I thoroughly enjoyed Elaine Heath's The Mystic Way of Evangelism. If you're looking for something to do in a prepackaged, programmatic sort of way, you'll need to look elsewhere. Those supersaturated with fads, trends and gimmicks, I recommend it! Heath's narrative style invites a lingering read.
From the beautifully told biographies of the saints Heath, I think accurately, describes the present state of the church (in the U.S. I presume) as one of the dark night of the mystics. The way negativa- or the steps of purgation, illumination, and union, is the way through the night. You might find it interesting that Heath applies a basically personal spiritual category to the corporate church, and so several pages in the Appendix well explain her metaphor. Pointing to the loss of fruitfulness, dearth of desire, and true longing for more of God among our denominations, her description, however, is right on target.
In purgation, we can choose to learn in the dark night or just continue on the same deadening path we've grown accustomed to. Seminaries do not, according to Heath, teach us to pray contemplatively, so our ministry is seen as a production of the false self and whatever feeds ego needs, not something that grows out of what we receive from God's love and gift in prayer. In ministry, we hit the wall, literally running out of new stuff to do, fall exhausted staying on the merry-go-round, or a little of both.
The kenotic, or self- emptying and life-giving love of God is our true coming home, our illumination. And this story in the lives of the saints is what Heath brings to life so well. Our healing is from the three- fold wound of sexism, class-ism, and racism. St. Julian's own vision tells the story of our original wounding and how God looks on us with pity, not blame. The choice of these three particular wounds is effectively argued, using not only the ugly statistics of sexual abuse (1 in 3 women and 1 in 6 men are survivors of childhood sexual abuse), but also in sharing the struggles of saints like Phoebe Palmer and Henri Nouwen, John Woolman and Thomas Kelly.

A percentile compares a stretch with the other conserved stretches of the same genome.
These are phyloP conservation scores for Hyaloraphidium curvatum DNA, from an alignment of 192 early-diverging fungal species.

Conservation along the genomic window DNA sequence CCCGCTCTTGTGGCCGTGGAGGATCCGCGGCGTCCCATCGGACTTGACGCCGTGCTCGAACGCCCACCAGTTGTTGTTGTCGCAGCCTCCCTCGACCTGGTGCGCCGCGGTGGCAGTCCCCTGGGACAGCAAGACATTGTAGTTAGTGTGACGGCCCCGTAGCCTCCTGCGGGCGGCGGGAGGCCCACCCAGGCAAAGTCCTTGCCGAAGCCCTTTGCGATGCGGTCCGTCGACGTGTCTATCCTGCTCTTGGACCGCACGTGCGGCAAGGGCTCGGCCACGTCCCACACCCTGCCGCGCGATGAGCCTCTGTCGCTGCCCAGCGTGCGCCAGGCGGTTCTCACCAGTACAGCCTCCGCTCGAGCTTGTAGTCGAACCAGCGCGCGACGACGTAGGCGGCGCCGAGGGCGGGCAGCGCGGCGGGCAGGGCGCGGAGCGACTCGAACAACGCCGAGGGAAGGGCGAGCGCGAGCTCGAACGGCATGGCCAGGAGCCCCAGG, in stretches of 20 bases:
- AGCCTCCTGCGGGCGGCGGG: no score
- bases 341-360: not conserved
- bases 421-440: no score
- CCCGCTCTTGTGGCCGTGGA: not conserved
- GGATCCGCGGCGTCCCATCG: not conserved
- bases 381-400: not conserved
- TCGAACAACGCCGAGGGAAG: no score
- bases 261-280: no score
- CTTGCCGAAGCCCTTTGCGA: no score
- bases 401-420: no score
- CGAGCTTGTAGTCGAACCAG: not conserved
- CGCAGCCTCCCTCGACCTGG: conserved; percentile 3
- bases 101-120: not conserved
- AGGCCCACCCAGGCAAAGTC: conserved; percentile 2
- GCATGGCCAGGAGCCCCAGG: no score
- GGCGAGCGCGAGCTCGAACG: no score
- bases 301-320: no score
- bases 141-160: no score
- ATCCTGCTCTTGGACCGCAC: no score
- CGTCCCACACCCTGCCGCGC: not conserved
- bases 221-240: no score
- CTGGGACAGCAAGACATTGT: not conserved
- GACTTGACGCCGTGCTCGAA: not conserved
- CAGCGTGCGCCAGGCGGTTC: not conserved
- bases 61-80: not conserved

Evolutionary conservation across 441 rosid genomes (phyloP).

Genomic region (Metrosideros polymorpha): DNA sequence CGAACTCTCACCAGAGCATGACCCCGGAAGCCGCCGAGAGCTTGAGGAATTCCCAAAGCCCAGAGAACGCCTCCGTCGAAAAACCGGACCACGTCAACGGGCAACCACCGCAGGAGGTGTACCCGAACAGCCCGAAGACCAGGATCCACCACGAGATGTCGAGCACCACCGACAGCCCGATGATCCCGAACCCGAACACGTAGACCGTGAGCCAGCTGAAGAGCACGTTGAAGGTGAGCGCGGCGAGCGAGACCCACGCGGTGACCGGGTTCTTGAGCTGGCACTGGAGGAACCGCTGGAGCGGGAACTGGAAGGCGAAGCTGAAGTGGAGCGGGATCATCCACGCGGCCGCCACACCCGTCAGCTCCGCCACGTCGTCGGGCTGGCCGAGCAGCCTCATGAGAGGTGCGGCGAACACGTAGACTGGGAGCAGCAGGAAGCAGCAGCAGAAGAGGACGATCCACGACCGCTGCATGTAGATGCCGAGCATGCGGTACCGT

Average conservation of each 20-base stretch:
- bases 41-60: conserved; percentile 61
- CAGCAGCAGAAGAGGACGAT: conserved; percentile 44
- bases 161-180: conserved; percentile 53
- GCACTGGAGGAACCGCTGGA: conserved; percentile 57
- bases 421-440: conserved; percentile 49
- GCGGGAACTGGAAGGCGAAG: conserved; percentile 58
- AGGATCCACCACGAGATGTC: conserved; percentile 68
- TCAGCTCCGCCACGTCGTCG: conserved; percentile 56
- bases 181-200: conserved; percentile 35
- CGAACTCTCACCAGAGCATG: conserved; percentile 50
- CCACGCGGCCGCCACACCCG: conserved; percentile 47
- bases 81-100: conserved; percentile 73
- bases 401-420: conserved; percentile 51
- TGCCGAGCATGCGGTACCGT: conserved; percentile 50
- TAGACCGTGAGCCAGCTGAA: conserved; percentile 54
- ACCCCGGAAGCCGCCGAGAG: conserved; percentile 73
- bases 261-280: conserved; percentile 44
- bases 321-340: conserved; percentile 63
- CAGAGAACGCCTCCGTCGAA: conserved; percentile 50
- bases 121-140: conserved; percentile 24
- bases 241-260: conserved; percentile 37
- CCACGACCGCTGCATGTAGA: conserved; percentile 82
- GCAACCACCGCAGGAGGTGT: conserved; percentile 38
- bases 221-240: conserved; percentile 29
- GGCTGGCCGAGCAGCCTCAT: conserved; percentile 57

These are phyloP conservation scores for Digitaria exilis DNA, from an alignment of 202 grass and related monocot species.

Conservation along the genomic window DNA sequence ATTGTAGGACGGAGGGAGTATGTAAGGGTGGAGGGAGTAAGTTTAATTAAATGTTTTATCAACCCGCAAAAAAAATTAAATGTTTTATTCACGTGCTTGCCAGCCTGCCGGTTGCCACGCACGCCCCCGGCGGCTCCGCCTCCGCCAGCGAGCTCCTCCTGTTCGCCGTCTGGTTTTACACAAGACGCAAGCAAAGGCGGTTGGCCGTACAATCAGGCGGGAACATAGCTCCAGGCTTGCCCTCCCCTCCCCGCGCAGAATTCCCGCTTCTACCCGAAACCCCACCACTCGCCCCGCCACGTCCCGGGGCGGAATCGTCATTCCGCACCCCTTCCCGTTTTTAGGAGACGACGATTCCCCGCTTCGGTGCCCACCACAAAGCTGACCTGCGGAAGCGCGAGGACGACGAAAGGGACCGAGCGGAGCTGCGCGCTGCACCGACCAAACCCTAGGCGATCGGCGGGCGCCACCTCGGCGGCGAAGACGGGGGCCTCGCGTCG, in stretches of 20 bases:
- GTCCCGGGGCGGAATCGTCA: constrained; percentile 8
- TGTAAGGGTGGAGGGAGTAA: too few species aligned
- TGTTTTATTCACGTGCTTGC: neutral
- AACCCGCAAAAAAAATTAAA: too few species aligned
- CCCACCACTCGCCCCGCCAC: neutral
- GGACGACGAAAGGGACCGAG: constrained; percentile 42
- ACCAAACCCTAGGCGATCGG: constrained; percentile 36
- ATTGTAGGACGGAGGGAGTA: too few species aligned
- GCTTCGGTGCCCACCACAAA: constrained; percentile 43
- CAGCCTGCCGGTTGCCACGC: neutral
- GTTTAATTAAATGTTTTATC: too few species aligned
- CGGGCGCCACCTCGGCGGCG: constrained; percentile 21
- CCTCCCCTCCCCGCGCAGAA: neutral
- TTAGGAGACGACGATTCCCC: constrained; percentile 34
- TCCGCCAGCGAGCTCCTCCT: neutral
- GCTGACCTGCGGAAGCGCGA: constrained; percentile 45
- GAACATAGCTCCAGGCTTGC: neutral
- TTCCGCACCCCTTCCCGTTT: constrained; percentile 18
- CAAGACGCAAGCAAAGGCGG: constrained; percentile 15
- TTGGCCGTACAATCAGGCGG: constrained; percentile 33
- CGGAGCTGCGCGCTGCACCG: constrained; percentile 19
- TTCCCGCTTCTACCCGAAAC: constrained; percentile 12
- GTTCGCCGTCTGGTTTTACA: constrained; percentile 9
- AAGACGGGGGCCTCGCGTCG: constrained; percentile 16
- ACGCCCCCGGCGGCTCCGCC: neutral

In keeping with a narrative form, Heath tells how an imagined community, as it grounds itself in the spirituality of the mystics, will also be attractive to those not present, because love will be genuine. There will be an egalitarian sense of shared ministry with bi-vocational pastors leading the way. Ministry will come out of what people receive from God's love in prayer, not from what they score on gift inventories. Earth care will be practiced alongside of, not in back of, financial stewardship.
Heath's book is more than just an accounting of our current spiritual malaise. She also is apart of New Day, a monastic-like community in Dallas, where she also teaches evangelism at Perkins School of Theology. So I'm pretty sure she telling us a little of her own journey too. Her book is a rare one on the practice of evangelism, so needed to be relished contemplatively, prayerfully. What else would you expect?
...self care is never a selfish act- it is simply good stewardship of the only gift I have, the gift I was put on earth to offer to others. Anytime we can listen to true self and give it the care it requires, we do so not only for ourselves but for the many others whose lives we touch.
Parker J. Palmer, Let Your Life Speak
Parker J. Palmer, Let Your Life Speak
- Scott Endress
- Houston, Texas, United States
- Clergy are frequently present for others, but no one can offer what we don't have.. That's why if you're a clergy person, you need someone who will listen to you. Not the next closest person available, but rather someone like a spiritual director, a therapist, a peer who can be fully present to you. I hope the links and posts you find here will give you ideas, humor, hope and encouragement. Scott Endress
Wag More, Bark Less!
If you want a formula for making the best of the less-than-perfect and making the most of what you have been given, then begin to compare your lot to what you were before you were born, and it will empower you with wonder every time. John Claypool